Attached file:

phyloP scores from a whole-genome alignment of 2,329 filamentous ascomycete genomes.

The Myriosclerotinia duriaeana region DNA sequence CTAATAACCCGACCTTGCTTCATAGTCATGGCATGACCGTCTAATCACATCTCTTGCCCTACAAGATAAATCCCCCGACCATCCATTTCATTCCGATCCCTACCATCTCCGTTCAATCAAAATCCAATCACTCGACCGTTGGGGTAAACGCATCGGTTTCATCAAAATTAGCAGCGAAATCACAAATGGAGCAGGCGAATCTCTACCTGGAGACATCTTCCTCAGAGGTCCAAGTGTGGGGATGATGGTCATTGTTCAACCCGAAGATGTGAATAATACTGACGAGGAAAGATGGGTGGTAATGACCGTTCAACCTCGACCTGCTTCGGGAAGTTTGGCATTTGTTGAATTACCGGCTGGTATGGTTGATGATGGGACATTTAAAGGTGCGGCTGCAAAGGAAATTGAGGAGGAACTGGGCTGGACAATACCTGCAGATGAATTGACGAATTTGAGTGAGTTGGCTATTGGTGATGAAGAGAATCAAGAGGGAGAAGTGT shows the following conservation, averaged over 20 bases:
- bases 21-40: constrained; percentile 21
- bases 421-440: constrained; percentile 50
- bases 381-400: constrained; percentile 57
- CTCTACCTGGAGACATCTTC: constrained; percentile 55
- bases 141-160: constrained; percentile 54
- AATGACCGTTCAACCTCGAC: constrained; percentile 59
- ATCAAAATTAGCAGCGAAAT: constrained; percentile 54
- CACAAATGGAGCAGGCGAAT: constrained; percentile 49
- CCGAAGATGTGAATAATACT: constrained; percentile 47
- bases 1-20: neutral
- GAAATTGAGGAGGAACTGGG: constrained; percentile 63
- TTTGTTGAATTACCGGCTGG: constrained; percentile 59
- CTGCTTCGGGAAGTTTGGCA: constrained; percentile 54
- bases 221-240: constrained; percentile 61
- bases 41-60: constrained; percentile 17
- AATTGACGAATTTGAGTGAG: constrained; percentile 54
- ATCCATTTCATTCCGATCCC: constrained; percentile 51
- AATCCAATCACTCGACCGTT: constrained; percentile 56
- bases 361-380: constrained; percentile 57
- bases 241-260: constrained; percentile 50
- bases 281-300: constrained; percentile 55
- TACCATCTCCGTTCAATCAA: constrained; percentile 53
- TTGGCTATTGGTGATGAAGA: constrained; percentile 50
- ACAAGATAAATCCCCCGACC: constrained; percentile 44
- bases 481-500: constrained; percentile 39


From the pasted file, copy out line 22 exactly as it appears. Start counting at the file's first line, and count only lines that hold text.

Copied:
- bases 241-260: constrained; percentile 50